Cultural Survival’s first home was the fifth floor of Harvard’s Peabody Museum, where Pia handled the logistics and fundraising to get the organization off the ground. “We weren’t really absolutely sure what we were doing in the beginning,” Pia said, but before long Cultural Survival started receiving appeals for aid from Indigenous Peoples and their advocates. Its first campaign helped pay for a Xavante man to go to school to become a nurse, with the intention that he would bring his skills back to his community. When a London-based organization called to say that malaria had broken out in Yanomami territory in Brazil, Cultural Survival raised $3,000 to send medicine. Another group needed boats to allow them to collect nuts, so Cultural Survival raised the money to purchase those.
Pia first brought interns into the office in these early days to help write fundraising appeals for the $500 and $1,000 that were needed for these small projects. Internships were not yet a routine part of the college experience, but young people were willing to work for free for an up close education about Indigenous rights and nonprofits. More than 1,600 college and graduate students, as well as a few high school students and some mid-career professionals looking for new life directions, have passed through Cultural Survival’s offices; Pia often referred to interns as the “lifeblood of Cultural Survival.”
Pia was also renowned as a party planner and hostess, a reputation she first earned from the balls she organized in Cambridge in the 1970s to raise money for Cultural Survival projects. Although she admitted that the financial success of these parties was questionable, they attracted the Harvard social circles that became some of Cultural Survival’s greatest donors and attracted attention for the festive Cultural Survival Bazaars, the organization’s most successful fundraisers.
Cultural Survival supported and helped spread the word about the Indigenous rights movement since its inception, and many of the organization's programs started with Pia. She also started the Cultural Survival Quarterly, which began as a newsletter. David, an anthropologist whose combined academic training, deep compassion, and scholarly ambition were the seeds of Cultural Survival’s mission, was the organization’s figurehead and lent it credibility. But he always credited a great deal of its success thanks to Pia’s work and innovation. “Pia was the person who had an endless stream of ideas,” he said in 2006. Still, Pia often brushed off introductions that labeled her the “co-founder” of Cultural Survival and gave full credit to her husband.
Together with rug seller Chris Walter, Pia planned the first Cultural Survival Bazaar in 1975. Walter was the only vendor and spread out his rugs and kilims on the top floor of a house near the Harvard campus. The Bazaars moved to bigger venues over the years as their reputation drew more vendors; the annual December Bazaar at Harvard Law School’s Pound Hall has become a traditional part of many Cantabrigians’ holiday shopping season. Culture may be a commodity in today’s market, but Pia’s original mission to promote cultural appreciation by showcasing Indigenous crafts endures, at the very least, to provide context for the latest trends.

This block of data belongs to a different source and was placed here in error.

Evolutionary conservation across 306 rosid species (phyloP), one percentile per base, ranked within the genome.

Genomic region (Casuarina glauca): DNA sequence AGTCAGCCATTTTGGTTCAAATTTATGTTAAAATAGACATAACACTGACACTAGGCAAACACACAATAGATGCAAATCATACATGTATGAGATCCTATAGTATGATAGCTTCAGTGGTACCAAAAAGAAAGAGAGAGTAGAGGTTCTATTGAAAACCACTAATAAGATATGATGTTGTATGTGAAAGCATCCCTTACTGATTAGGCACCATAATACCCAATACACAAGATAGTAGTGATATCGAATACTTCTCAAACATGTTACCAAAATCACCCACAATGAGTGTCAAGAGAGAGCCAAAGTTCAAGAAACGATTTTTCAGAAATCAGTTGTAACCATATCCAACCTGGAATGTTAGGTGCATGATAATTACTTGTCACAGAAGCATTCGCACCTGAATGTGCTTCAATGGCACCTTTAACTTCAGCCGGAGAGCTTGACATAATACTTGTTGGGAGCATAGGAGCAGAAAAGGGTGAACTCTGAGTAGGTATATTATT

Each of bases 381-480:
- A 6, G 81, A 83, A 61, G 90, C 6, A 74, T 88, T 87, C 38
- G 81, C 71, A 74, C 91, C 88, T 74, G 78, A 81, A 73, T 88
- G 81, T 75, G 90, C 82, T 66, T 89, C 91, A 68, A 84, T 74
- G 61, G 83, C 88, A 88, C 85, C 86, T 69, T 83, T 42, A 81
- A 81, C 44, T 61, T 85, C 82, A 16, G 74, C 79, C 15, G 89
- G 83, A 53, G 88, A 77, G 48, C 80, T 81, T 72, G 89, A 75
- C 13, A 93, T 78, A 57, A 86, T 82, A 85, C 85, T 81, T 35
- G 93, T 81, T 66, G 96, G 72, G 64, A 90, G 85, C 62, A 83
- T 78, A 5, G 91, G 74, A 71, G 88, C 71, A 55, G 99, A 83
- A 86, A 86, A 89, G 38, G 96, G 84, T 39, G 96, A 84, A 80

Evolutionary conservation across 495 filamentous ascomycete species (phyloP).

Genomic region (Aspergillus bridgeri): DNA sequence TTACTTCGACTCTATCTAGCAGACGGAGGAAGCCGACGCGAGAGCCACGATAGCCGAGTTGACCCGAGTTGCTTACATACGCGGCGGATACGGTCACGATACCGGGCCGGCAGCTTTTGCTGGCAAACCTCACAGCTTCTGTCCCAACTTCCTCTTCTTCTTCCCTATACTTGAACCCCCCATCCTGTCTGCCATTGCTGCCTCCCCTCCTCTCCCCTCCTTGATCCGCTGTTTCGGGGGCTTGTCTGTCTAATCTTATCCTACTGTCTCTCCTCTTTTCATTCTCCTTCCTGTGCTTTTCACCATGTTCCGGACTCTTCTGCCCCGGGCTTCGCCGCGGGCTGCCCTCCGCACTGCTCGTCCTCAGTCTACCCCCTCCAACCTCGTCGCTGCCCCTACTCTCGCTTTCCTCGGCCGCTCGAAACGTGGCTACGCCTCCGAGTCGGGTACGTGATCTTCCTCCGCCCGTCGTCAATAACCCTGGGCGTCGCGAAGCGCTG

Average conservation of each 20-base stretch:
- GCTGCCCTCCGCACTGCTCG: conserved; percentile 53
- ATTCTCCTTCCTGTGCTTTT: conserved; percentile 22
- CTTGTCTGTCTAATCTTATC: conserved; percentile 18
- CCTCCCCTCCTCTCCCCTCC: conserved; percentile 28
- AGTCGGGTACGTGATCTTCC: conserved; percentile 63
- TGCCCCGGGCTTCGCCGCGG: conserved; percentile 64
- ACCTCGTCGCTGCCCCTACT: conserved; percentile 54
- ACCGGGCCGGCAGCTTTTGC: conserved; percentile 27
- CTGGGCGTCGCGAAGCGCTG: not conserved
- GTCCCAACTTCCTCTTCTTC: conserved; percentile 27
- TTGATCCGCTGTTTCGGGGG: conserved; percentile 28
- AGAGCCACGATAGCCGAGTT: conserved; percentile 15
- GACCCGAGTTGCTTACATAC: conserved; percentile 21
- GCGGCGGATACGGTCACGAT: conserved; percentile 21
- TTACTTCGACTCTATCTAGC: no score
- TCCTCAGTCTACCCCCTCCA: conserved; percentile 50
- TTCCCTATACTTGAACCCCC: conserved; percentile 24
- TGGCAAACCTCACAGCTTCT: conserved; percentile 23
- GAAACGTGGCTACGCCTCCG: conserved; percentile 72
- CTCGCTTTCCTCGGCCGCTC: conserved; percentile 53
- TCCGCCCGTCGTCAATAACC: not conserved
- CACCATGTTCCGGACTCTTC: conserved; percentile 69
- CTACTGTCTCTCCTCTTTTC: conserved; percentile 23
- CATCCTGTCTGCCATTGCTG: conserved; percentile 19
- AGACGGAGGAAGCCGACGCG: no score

Many will remember the Maybury-Lewis’ Cambridge home as a refuge and crossroads for family, friends, and the occasional Cultural Survival intern. Over the years it welcomed well known thinkers and influential human rights activists. Pia once said that the ideas and initial plans for Doctors Without Borders originated from a conversation that took place among guests in the Maybury-Lewis home.
Pia befriended the other faculty families in her neighborhood, though she never fully adopted the traditional role of a Harvard faculty wife. Cynthia Sunderland, a long time close friend and neighbor, recalled that Pia primarily spent her days at Cultural Survival and socialized with other Danish immigrants—a group that came to be nicknamed the “Danish Mafia.” Rather than join the clubs reserved for the wives of faculty members, she was a founding member of a drinking club and a bridge club. “She [was] always interested in people and interested in the young. Which probably kept her young,” Sunderland said. “She [had] enormous generosity. Not only hospitality in the house, but sort of a generosity of the spirit toward people.”
At first meeting, Pia’s wit could be jarring, her questions pointed, and her conclusions outrageous. But her interest in other people’s stories was genuine, and she almost always won new acquaintances over long enough for them to realize that she was usually right. It is this trait that allowed her to get away with saying and doing things that most other people only think. David, who died in 2007, once said of his wife, “Pia is outrageous. She says outrageous things. And [when] I think I just can’t take it anymore . . . then she makes me laugh. I think that is the great gift.”
Cultural Survival deeply mourns the loss of our beloved Pia, who passed away on August 4, 2015 at age 89 after a long battle with lung cancer. She was surrounded by her loving family and friends at her home in Cambridge, MA. She was one in a million.
Photo: Cultural Survival co-founder, Pia Maybury-Lewis, with Xavante families during her first visit to the region of Mato Grosso, Brazil in 1958. Photo courtesy of Pia Maybury-Lewis.